Could the Tasmanian devil evolve and save itself from extinction?


More than half of all wild Tasmanian devils have died over the last 12 years, victims of a bizarre, communicable cancer called devil facial tumor disease (DFTD).

Scientists have been at a loss to stop the epidemic, and to date the devils' only hope has been to move an uninfected population to safe zones off their island home.

But now one Tasmanian devil holds possible hope for the species. His name is Cedric, and so far, he has shown immunity to DFTD.

Scientists are still conducting tests -- DFTD has a six-month incubation period -- but right now, it appears that genetic variations in Cedric's immune system give him an edge over other devils. If he truly proves to be immune, it could lead to a vaccine or a breeding program to spread his genes through the rest of the devil population.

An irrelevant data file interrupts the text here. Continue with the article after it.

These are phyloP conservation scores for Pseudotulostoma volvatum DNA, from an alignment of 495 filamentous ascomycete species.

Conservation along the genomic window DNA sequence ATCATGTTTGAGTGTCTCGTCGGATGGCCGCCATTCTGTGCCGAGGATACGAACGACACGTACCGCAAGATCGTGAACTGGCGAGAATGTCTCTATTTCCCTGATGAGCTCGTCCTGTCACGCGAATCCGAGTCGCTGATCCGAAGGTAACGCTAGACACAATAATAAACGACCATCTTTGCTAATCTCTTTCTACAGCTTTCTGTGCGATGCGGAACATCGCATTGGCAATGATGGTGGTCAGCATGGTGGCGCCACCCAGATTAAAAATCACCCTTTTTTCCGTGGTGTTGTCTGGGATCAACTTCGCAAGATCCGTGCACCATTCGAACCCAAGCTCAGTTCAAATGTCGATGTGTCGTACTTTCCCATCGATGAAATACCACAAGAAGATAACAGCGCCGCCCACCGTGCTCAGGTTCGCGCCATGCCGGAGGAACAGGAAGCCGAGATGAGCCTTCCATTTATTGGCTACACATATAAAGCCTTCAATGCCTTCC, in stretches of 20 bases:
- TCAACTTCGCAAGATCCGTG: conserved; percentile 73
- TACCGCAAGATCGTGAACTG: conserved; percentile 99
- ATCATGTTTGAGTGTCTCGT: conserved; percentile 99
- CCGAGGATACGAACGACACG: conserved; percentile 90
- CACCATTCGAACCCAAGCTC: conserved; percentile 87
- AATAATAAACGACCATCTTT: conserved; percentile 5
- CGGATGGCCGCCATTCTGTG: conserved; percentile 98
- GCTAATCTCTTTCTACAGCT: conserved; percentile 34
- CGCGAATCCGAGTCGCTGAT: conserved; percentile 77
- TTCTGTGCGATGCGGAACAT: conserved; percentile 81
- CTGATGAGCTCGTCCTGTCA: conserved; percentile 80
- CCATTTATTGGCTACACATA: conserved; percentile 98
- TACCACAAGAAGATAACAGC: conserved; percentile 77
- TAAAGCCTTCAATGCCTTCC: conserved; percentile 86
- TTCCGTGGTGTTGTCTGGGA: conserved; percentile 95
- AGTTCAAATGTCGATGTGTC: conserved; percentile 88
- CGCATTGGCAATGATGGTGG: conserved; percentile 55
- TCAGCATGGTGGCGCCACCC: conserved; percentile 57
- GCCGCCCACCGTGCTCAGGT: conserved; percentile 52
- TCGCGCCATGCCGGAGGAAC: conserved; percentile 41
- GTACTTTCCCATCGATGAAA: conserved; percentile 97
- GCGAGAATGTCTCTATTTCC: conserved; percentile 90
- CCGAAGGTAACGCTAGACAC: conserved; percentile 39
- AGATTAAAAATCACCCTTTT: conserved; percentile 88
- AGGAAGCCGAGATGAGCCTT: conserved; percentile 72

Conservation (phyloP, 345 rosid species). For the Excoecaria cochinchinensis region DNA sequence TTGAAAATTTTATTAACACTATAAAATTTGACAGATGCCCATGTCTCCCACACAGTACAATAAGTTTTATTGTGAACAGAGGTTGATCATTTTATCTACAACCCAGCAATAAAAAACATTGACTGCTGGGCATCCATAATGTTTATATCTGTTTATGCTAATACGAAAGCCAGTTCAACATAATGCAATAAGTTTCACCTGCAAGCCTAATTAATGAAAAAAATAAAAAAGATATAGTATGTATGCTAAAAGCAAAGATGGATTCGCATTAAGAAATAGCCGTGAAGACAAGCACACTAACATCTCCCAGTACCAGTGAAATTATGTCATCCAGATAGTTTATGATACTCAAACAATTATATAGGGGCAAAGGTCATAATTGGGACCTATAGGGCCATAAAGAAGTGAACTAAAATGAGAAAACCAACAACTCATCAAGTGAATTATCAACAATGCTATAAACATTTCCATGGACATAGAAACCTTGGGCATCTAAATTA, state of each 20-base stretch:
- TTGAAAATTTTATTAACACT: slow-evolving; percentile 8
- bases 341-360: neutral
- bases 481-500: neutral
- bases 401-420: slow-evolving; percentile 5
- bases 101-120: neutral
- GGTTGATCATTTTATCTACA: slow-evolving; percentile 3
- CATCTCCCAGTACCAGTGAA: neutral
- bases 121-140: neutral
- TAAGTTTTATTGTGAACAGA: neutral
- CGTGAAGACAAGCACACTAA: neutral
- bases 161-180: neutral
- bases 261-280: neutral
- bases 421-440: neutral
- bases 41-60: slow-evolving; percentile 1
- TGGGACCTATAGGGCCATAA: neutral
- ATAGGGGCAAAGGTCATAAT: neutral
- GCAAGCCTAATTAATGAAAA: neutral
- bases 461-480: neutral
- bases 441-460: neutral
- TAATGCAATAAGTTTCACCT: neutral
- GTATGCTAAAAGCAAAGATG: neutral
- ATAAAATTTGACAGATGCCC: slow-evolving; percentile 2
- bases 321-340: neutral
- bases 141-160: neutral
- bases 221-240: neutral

Of course, as Dr. Greg Woods of the Save the Tasmanian Devil program told The Australian, "It keeps me awake at night - we are really relying on just one devil. The answer could be just around the corner - or we could be back to basics."

We're rooting for you, Cedric.

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